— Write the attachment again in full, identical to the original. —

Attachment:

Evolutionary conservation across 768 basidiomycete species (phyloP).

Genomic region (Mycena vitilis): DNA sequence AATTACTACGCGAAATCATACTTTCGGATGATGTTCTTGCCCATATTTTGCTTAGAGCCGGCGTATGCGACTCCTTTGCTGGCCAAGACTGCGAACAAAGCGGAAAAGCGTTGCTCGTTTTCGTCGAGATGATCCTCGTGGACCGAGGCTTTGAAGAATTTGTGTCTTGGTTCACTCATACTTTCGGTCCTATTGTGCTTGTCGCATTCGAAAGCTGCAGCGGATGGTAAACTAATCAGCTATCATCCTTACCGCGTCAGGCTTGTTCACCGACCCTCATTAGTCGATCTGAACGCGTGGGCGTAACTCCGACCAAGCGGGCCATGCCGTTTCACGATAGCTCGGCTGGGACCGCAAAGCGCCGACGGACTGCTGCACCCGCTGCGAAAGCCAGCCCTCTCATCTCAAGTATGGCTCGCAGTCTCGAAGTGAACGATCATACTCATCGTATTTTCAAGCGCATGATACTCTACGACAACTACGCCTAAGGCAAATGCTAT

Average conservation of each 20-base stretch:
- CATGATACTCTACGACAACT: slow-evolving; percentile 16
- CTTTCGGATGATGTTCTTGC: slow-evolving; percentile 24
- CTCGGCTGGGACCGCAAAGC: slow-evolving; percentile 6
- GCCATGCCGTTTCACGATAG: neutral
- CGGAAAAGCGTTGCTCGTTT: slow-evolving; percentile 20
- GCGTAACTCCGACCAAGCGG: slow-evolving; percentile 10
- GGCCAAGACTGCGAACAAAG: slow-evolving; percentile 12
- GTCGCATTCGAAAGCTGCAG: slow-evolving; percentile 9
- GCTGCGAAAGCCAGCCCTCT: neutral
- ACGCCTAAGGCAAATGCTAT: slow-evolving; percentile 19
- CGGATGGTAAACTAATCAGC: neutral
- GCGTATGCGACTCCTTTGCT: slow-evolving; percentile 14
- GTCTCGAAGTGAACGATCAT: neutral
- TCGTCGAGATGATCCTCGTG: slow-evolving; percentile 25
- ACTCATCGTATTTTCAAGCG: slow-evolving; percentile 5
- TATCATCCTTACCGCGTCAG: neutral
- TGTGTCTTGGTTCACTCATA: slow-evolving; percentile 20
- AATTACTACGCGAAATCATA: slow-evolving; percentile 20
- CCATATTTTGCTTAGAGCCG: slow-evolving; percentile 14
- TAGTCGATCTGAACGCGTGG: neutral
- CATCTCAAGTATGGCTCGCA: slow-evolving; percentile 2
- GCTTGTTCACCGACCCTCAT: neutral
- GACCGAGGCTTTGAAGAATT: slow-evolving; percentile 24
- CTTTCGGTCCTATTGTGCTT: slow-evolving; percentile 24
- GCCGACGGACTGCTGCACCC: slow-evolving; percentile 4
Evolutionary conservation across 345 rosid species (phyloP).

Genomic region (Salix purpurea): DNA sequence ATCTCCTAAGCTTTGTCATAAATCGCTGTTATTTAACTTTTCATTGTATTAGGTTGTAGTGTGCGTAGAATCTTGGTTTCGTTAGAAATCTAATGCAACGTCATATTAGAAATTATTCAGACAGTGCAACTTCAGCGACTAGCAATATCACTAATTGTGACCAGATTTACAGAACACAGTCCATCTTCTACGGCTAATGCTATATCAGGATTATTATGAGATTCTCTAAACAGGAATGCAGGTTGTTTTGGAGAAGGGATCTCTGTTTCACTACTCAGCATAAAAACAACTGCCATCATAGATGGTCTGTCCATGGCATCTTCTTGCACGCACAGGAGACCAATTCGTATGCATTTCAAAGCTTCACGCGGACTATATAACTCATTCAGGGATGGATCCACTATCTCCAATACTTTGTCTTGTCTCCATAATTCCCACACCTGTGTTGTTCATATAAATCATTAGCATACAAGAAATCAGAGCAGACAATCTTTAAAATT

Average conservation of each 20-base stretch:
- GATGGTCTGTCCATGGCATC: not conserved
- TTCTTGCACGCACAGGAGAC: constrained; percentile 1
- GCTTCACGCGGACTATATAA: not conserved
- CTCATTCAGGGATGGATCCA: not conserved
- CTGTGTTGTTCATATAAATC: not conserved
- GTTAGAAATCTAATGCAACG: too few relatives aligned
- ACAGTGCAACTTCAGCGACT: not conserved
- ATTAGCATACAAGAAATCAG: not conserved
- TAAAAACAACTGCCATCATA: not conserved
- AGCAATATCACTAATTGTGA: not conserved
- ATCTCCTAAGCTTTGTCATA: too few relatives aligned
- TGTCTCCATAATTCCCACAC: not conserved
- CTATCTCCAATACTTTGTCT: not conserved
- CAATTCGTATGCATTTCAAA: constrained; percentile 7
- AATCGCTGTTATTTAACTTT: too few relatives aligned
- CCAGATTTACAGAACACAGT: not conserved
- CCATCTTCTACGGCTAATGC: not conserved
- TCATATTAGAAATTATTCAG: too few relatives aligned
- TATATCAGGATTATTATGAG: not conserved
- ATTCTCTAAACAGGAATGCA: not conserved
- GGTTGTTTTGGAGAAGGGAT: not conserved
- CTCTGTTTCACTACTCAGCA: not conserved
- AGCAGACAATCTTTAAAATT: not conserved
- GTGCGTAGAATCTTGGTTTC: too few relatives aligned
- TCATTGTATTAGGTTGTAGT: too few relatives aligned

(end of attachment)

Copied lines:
Evolutionary conservation across 768 basidiomycete species (phyloP).

Genomic region (Mycena vitilis): DNA sequence AATTACTACGCGAAATCATACTTTCGGATGATGTTCTTGCCCATATTTTGCTTAGAGCCGGCGTATGCGACTCCTTTGCTGGCCAAGACTGCGAACAAAGCGGAAAAGCGTTGCTCGTTTTCGTCGAGATGATCCTCGTGGACCGAGGCTTTGAAGAATTTGTGTCTTGGTTCACTCATACTTTCGGTCCTATTGTGCTTGTCGCATTCGAAAGCTGCAGCGGATGGTAAACTAATCAGCTATCATCCTTACCGCGTCAGGCTTGTTCACCGACCCTCATTAGTCGATCTGAACGCGTGGGCGTAACTCCGACCAAGCGGGCCATGCCGTTTCACGATAGCTCGGCTGGGACCGCAAAGCGCCGACGGACTGCTGCACCCGCTGCGAAAGCCAGCCCTCTCATCTCAAGTATGGCTCGCAGTCTCGAAGTGAACGATCATACTCATCGTATTTTCAAGCGCATGATACTCTACGACAACTACGCCTAAGGCAAATGCTAT

Average conservation of each 20-base stretch:
- CATGATACTCTACGACAACT: slow-evolving; percentile 16
- CTTTCGGATGATGTTCTTGC: slow-evolving; percentile 24
- CTCGGCTGGGACCGCAAAGC: slow-evolving; percentile 6
- GCCATGCCGTTTCACGATAG: neutral
- CGGAAAAGCGTTGCTCGTTT: slow-evolving; percentile 20
- GCGTAACTCCGACCAAGCGG: slow-evolving; percentile 10
- GGCCAAGACTGCGAACAAAG: slow-evolving; percentile 12
- GTCGCATTCGAAAGCTGCAG: slow-evolving; percentile 9
- GCTGCGAAAGCCAGCCCTCT: neutral
- ACGCCTAAGGCAAATGCTAT: slow-evolving; percentile 19
- CGGATGGTAAACTAATCAGC: neutral
- GCGTATGCGACTCCTTTGCT: slow-evolving; percentile 14
- GTCTCGAAGTGAACGATCAT: neutral
- TCGTCGAGATGATCCTCGTG: slow-evolving; percentile 25
- ACTCATCGTATTTTCAAGCG: slow-evolving; percentile 5
- TATCATCCTTACCGCGTCAG: neutral
- TGTGTCTTGGTTCACTCATA: slow-evolving; percentile 20
- AATTACTACGCGAAATCATA: slow-evolving; percentile 20
- CCATATTTTGCTTAGAGCCG: slow-evolving; percentile 14
- TAGTCGATCTGAACGCGTGG: neutral
- CATCTCAAGTATGGCTCGCA: slow-evolving; percentile 2
- GCTTGTTCACCGACCCTCAT: neutral
- GACCGAGGCTTTGAAGAATT: slow-evolving; percentile 24
- CTTTCGGTCCTATTGTGCTT: slow-evolving; percentile 24
- GCCGACGGACTGCTGCACCC: slow-evolving; percentile 4
Evolutionary conservation across 345 rosid species (phyloP).

Genomic region (Salix purpurea): DNA sequence ATCTCCTAAGCTTTGTCATAAATCGCTGTTATTTAACTTTTCATTGTATTAGGTTGTAGTGTGCGTAGAATCTTGGTTTCGTTAGAAATCTAATGCAACGTCATATTAGAAATTATTCAGACAGTGCAACTTCAGCGACTAGCAATATCACTAATTGTGACCAGATTTACAGAACACAGTCCATCTTCTACGGCTAATGCTATATCAGGATTATTATGAGATTCTCTAAACAGGAATGCAGGTTGTTTTGGAGAAGGGATCTCTGTTTCACTACTCAGCATAAAAACAACTGCCATCATAGATGGTCTGTCCATGGCATCTTCTTGCACGCACAGGAGACCAATTCGTATGCATTTCAAAGCTTCACGCGGACTATATAACTCATTCAGGGATGGATCCACTATCTCCAATACTTTGTCTTGTCTCCATAATTCCCACACCTGTGTTGTTCATATAAATCATTAGCATACAAGAAATCAGAGCAGACAATCTTTAAAATT

Average conservation of each 20-base stretch:
- GATGGTCTGTCCATGGCATC: not conserved
- TTCTTGCACGCACAGGAGAC: constrained; percentile 1
- GCTTCACGCGGACTATATAA: not conserved
- CTCATTCAGGGATGGATCCA: not conserved
- CTGTGTTGTTCATATAAATC: not conserved
- GTTAGAAATCTAATGCAACG: too few relatives aligned
- ACAGTGCAACTTCAGCGACT: not conserved
- ATTAGCATACAAGAAATCAG: not conserved
- TAAAAACAACTGCCATCATA: not conserved
- AGCAATATCACTAATTGTGA: not conserved
- ATCTCCTAAGCTTTGTCATA: too few relatives aligned
- TGTCTCCATAATTCCCACAC: not conserved
- CTATCTCCAATACTTTGTCT: not conserved
- CAATTCGTATGCATTTCAAA: constrained; percentile 7
- AATCGCTGTTATTTAACTTT: too few relatives aligned
- CCAGATTTACAGAACACAGT: not conserved
- CCATCTTCTACGGCTAATGC: not conserved
- TCATATTAGAAATTATTCAG: too few relatives aligned
- TATATCAGGATTATTATGAG: not conserved
- ATTCTCTAAACAGGAATGCA: not conserved
- GGTTGTTTTGGAGAAGGGAT: not conserved
- CTCTGTTTCACTACTCAGCA: not conserved
- AGCAGACAATCTTTAAAATT: not conserved
- GTGCGTAGAATCTTGGTTTC: too few relatives aligned
- TCATTGTATTAGGTTGTAGT: too few relatives aligned